« Reply #7 on: August 26, 2010, 09:15:08 PM »
The man has one point.  Calling someone an idiot isn't going to make them listen to you; only fantasize about shoving you off a cliff.  He's also right about the way skeptics are perceived.  Other than that, I found it hard to watch.  I took into account he was speaking to other skeptics, but still...  Something I would like to add is to listen to other person you're speaking with.  Just because you may not agree with the logic that the other person's beliefs came from doesn't automatically mean that they are delusional, anti-intellectual, or in other words, wrong.  I really didn't like the fact he was lecturing on how to show people they are wrong.  One very important tool in debating with others civilly is to always keep in mind that it could in fact be you that's wrong.     

Offline DarklingAlice

Re: Phil Plait: Don't Be a Dick
« Reply #8 on: August 27, 2010, 01:52:44 AM »
One very important tool in debating with others civilly is to always keep in mind that it could in fact be you that's wrong.
This is a principle all empiricists keep in mind. Indeed a foundation of the philosophy is that you constantly seek new evidence to falsify your assumptions. We are completely open to the idea that we might be wrong and are genuinely asking to be presented with evidence to back up alternate claims. The Randi Challenge referred to in the second video is an excellent example of this.

Offline Lithos

Re: Phil Plait: Don't Be a Dick
« Reply #9 on: August 27, 2010, 02:05:47 AM »
Without being able to realize and admit that one is wrong, there would be no science as we know it. The need of proof and the need of being able to reproduce experiments and their results is the very foundation of empiric science.

Offline VekseidTopic starter

Re: Phil Plait: Don't Be a Dick
« Reply #10 on: August 27, 2010, 02:43:46 AM »
One of the things we are hardwired to do is to think that other people are like us. This shouldn't be very surprising, but it has consequences when we try to work around our own biases when relating to other people. A person steeped in faith based beliefs will make assumptions about the person they are dealing with while they believe the other person is 'like them' - projecting their own reasons and goals onto those of others.

This is irrespective of religion, creed, or even belief in gods - I've seen atheists do this on a wide variety of topics, themselves.

When those assumptions are proven to be wrong, though, the person of Faith (see the above sentence for the qualifier) tends not to assume well of the other person, because changing and testing your own beliefs is not a natural thing to do, and the assumption becomes that there is something seriously wrong with the other person.

When someone changes their tack based on the situation of the person they are talking to, lacking any empathy and trying to make the most out of every interpersonal situation as they perceive it, we call them a sociopath (sound like a politician? A lot of them are, and all of them are by necessity going to have similarities). When someone does this with Nature - but not with people - they're skeptics.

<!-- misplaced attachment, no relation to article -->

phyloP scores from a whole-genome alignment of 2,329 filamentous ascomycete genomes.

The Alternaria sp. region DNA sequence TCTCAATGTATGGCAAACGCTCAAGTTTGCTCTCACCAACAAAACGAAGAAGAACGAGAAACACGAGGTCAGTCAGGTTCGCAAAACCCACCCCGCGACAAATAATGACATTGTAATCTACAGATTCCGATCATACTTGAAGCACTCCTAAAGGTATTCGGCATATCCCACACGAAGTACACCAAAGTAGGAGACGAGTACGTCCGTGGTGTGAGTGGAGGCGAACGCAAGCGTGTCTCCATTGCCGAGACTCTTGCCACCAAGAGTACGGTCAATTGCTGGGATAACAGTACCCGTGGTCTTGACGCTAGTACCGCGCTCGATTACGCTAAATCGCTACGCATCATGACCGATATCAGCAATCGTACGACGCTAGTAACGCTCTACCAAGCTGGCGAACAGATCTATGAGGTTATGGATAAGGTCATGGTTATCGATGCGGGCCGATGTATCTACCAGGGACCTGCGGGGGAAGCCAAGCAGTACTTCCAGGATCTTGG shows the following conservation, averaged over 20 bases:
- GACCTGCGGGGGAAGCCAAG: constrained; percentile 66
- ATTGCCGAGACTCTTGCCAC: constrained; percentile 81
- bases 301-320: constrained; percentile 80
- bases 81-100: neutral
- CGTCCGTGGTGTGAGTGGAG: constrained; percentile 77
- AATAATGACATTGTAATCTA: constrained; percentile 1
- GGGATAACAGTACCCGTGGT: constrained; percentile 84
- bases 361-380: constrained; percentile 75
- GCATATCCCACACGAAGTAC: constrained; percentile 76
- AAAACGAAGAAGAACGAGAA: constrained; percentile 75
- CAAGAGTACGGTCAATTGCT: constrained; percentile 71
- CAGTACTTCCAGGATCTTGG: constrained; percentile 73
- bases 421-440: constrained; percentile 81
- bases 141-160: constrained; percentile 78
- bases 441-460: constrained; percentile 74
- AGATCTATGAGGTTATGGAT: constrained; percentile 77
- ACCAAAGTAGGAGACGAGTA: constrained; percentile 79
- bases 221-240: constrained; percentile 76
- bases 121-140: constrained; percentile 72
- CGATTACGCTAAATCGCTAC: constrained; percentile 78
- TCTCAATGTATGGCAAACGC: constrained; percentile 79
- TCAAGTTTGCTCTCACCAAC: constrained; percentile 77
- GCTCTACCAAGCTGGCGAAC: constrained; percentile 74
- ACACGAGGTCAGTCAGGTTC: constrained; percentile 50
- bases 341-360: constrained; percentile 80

For this reason, hostility needs to be very measured or else the natural fear gets confirmed - and exploited by the genuine sociopaths behind many pseudoscientific movements. I do think it has it's place, but not when discussing empirical issues, and straight up insults are never the way to go. It works best when friendship has been established and it's an equal rights issue - over on Blue Moon an opponent to gay marriage broke down over being forced to confront his friend on the issue. It worked, but only after a lot of patience, first.

Offline JohnWolf

Re: Phil Plait: Don't Be a Dick
« Reply #11 on: September 01, 2010, 03:49:31 AM »
I also enjoyed the talk- I've noticed (based both on the behavior of others and on my own behavior in the past) that there is a great temptation to, well, be a dick when it comes to disagreeing with other people. This gets justified by saying "well, you have to have shock value to get through to people," or "we can't be seen as being weak/accomodationist," when in fact these are just rationalizations for being a dick because, let's face it, sometimes it feels good to be a dick. There can be something strangely enjoyable, almost therapeutic, about getting out one's anger, proving to ourselves how clever we are, etc., and it's not surprising that people who did this justify it by trying to claim that it is the most effective way of getting through to people (besides, I think at times we are all tempted to take up extreme views). I think that much of the disagreement with Plait on the part of skeptics who criticize him for being "accomodationist," etc. are those who enjoy being dicks and try to rationalize it by thinking that that is somehow the best way of getting through to people.
But what it comes down to, as Plait pointed out, is that any time we're trying to communicate an idea, we need to be mindful of what our goals are- if one's goal is to really get through to people, then being a dick may not be the best approach.